Misty Evans writes the award-winning Super Agent and Witches Anonymous series, as well as the new Lost Worlds series, featuring Soul Survivor, with Carina Press. Her debut novel, Operation Sheba, Super Agent Series Book 1, won the CataNetwork Reviewers’ Choice Award in 2008, a CAPA nomination in 2009, and the New England Reader’s Choice Bean Pot Award for Best Romantic Suspense in 2010. Operation Sheba was the number one Kindle Romantic Suspense book and a Top 10 Kindle bestseller for over a month in 2010. I’d Rather Be In Paris, the second book in her Super Agent Series, was nominated for a 2009 CAPA for Best Romantic Suspense, and along with the third book in the series, Proof of Life, was a Top 100 Kindle Bestseller in 2010. Soul Survivor won the Utah RWA’s Great Beginnings Contest in 2010.

Misty is currently at work on the next books in all her series. She likes her coffee black, her conspiracy stories juicy, and her wicked characters dressed in couture. Learn more and sign up for her newsletter at www.readmistyevans.com. Like her author page on Facebook or follow her on Twitter.


How would you describe your story/book?


In Soul Survivor, a powerful shamanic priestess cursed with immortality must convince a suspended FBI profiler he is her reincarnated soul mate—the enemy warrior she long ago killed in an effort to save her family. In order to do that, she must resurrect their erotic past of deadly secrets. However, when a killer targets them both, the two discover the only way to defeat their common enemy is to once again turn against each other.


What will readers like about your book?


Readers will find suspense, humor, and romance in my story. There’s the idea of soul mates, reincarnation, immortality and what family means to each of us…how far we’re willing to go to save them. There’s also a truly evil antagonist. Mwahaha.


What inspired you to write this particular story?


I wrote the kitchen scene where Keva tries to convince Rife he’s her reincarnated soul mate for a contest. I didn’t win that one, but the scene and the characters wouldn’t leave me alone. Keva even showed up in a dream I had and I never dream about my characters, so that weirded me out. Eventually, the first chapter went on to win the Great Beginnings Contest and I sold the story to Carina Press a few months later.


When did you start writing?


When I was in 4th grade, I won second place in an essay contest, writing about my dad. My essay appeared in the local paper, and once I saw my name and my essay in print, I started writing all kinds of stories.


When did you realize that you were a serious writer?


After 9/11. I’d submitted nonfiction articles to a parenting magazine and a few were printed, but after 9/11, I got serious about writing fiction. The CIA and the fight against terrorism inspired my first series.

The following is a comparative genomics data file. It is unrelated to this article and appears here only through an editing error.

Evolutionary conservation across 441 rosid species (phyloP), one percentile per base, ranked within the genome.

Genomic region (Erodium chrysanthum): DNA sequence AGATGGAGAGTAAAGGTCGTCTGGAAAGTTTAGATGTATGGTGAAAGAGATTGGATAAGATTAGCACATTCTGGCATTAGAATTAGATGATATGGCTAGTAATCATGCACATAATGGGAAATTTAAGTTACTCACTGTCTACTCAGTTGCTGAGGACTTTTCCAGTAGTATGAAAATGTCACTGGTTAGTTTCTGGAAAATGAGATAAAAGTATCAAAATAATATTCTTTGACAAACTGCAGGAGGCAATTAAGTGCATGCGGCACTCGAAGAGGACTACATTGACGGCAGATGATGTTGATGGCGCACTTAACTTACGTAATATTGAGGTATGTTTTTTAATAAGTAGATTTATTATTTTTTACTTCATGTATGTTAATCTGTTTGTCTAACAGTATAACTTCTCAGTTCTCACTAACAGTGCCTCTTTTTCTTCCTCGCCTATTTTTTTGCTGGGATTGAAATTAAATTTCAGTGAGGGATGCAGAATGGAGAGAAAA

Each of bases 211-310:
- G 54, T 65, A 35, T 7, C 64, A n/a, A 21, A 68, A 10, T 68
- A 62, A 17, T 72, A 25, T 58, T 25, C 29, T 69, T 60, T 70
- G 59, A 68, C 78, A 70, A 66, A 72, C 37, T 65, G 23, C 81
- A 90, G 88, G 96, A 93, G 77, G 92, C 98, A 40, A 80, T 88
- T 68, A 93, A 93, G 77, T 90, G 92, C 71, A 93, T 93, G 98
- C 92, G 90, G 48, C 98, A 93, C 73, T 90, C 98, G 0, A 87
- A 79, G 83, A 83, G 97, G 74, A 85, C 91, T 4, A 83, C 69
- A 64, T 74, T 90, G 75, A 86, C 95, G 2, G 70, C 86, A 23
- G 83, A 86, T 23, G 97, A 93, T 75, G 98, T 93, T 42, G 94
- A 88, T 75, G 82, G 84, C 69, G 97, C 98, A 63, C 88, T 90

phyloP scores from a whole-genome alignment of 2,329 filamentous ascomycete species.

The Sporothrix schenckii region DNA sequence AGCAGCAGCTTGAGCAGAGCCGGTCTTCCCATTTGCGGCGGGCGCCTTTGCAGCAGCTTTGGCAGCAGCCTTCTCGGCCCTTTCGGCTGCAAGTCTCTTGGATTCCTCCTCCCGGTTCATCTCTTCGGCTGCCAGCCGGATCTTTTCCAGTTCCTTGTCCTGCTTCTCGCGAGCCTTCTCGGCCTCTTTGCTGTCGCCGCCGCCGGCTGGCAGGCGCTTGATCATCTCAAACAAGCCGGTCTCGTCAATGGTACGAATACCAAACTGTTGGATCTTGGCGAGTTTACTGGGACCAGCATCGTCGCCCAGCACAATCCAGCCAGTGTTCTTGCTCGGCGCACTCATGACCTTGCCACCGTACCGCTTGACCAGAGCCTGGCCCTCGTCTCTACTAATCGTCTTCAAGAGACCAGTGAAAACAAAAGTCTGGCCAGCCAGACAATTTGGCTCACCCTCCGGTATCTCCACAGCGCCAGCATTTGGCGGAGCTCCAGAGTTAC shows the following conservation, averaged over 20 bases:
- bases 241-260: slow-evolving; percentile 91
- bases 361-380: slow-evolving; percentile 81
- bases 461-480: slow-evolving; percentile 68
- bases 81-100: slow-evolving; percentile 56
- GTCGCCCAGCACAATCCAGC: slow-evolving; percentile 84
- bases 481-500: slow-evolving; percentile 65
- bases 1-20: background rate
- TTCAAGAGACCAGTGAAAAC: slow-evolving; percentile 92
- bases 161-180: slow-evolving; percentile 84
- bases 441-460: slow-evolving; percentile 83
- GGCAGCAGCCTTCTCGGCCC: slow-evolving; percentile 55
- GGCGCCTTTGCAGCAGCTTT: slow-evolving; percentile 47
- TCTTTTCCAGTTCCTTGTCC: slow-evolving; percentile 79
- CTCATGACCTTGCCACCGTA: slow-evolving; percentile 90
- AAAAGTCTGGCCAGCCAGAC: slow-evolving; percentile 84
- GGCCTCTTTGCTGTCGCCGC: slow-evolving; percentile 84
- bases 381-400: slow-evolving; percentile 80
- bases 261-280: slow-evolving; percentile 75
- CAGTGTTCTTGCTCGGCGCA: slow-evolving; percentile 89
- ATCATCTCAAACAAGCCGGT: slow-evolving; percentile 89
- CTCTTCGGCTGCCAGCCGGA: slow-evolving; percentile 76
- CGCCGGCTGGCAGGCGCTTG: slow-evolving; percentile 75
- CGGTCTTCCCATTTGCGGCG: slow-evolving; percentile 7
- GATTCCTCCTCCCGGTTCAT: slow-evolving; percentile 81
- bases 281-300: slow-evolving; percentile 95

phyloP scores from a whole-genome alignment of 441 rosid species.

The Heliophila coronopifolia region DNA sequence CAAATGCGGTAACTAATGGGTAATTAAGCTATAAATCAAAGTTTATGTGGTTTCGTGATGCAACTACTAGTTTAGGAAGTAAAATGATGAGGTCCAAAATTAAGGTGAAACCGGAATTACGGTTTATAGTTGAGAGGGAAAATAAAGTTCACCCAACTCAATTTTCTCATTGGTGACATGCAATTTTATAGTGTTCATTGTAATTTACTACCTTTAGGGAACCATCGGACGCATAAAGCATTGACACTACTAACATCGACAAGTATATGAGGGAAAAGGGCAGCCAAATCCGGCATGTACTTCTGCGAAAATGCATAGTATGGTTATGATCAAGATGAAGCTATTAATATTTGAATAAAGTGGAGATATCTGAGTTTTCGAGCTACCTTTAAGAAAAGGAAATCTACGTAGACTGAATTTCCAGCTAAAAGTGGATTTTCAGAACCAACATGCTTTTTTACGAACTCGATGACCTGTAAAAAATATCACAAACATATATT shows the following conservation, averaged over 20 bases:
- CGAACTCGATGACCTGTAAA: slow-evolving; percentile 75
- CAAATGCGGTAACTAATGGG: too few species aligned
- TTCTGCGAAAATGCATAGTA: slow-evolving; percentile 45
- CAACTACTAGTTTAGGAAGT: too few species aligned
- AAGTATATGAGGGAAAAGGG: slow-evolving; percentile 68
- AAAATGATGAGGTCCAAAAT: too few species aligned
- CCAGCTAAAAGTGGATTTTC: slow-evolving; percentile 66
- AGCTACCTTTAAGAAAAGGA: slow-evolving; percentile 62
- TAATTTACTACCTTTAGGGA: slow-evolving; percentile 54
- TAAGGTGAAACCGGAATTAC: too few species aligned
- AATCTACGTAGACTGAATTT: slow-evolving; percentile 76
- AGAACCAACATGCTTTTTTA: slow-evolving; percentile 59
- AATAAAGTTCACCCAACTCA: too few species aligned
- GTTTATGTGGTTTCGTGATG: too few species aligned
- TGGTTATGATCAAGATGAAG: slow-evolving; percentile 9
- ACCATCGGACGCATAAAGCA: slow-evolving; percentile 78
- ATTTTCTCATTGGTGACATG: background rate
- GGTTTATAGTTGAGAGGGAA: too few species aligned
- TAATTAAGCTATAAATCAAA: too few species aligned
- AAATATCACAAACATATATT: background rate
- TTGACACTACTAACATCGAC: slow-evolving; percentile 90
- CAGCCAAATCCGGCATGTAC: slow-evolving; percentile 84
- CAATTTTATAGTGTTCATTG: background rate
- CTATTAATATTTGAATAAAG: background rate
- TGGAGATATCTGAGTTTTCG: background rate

When did you decide that you wanted to write a book?


I always wanted to write a book—not just one, but dozens. I have way more stories in my head than I can ever get down on paper!


What is your writing process?


I write every morning, usually 4-5 days a week. Afternoons are for promo, catching up on fan email, writing lessons for my online classes, etc.


How long does it take you to write your first draft?


Depends on which series I’m working on. A Super Agent book usually takes 4-5 months. They’re full length novels and require a good deal of research. A Witches Anonymous story takes 2-3 weeks, since they’re novellas and require more imagination than factual research. A Lost Worlds book takes 3-4 months. These stories are around 50 to 55k and do require some research.


Why did you publish on Kindle and other eReaders?


Two of my publishers are digital-first publishers and that was one of the reasons I went with them. Digital books are a welcome addition to many readers’ collections and I’ve known this was going to be a huge market for me since the first Kindle was introduced. Now I’m also an indie author and love the freedom I have to reach even more readers.



What kind of advice would you like to share with an aspiring writer who’s looking to publish a book for the first time?


All the things I’ve learned over the past ten years would fill a book. LOL. My best advice would be to know yourself and what you want out of becoming a published author. Do you homework and make your own path. The publishing world is changing rapidly and it’s crucial you stay up-to-date and informed, so you don’t give away rights you shouldn’t or don’t understand how each avenue works. Talk to other published authors, ask questions and then once you have all the facts, be true to your vision and make your own decision based on what’s right for you.



Look For These Titles by Misty Evans:

If you like Romantic Suspense…
Operation Sheba, Super Agent Series, Book 1
I’d Rather Be In Paris, Super Agent Series, Book 2
Proof of Life, Super Agent Series, Book 3

If you like Dark Paranormal Romance…

Soul Survivor (June, 2011)
Sweet Demon, Entangled Anthology (October 2011)
Revenge is Sweet, Kali Sweet Series, Book 1 (Fall 2011)

If you like Light Paranormal Romance…
The Devil & Venus di Milo (Witches Anonymous prequel)
Witches Anonymous, A Tickle My Fantasy Story
Jingle Hells, Witches Anonymous, Step 2
Wicked Souls, Witches Anonymous, Step 3
Dark Moon Lilith, Witches Anonymous, Step 4 (Summer 2011)

Friday, July 8, 2011

Interview with Ruth Harris

Name of the book:

MODERN WOMEN

Kindle Price: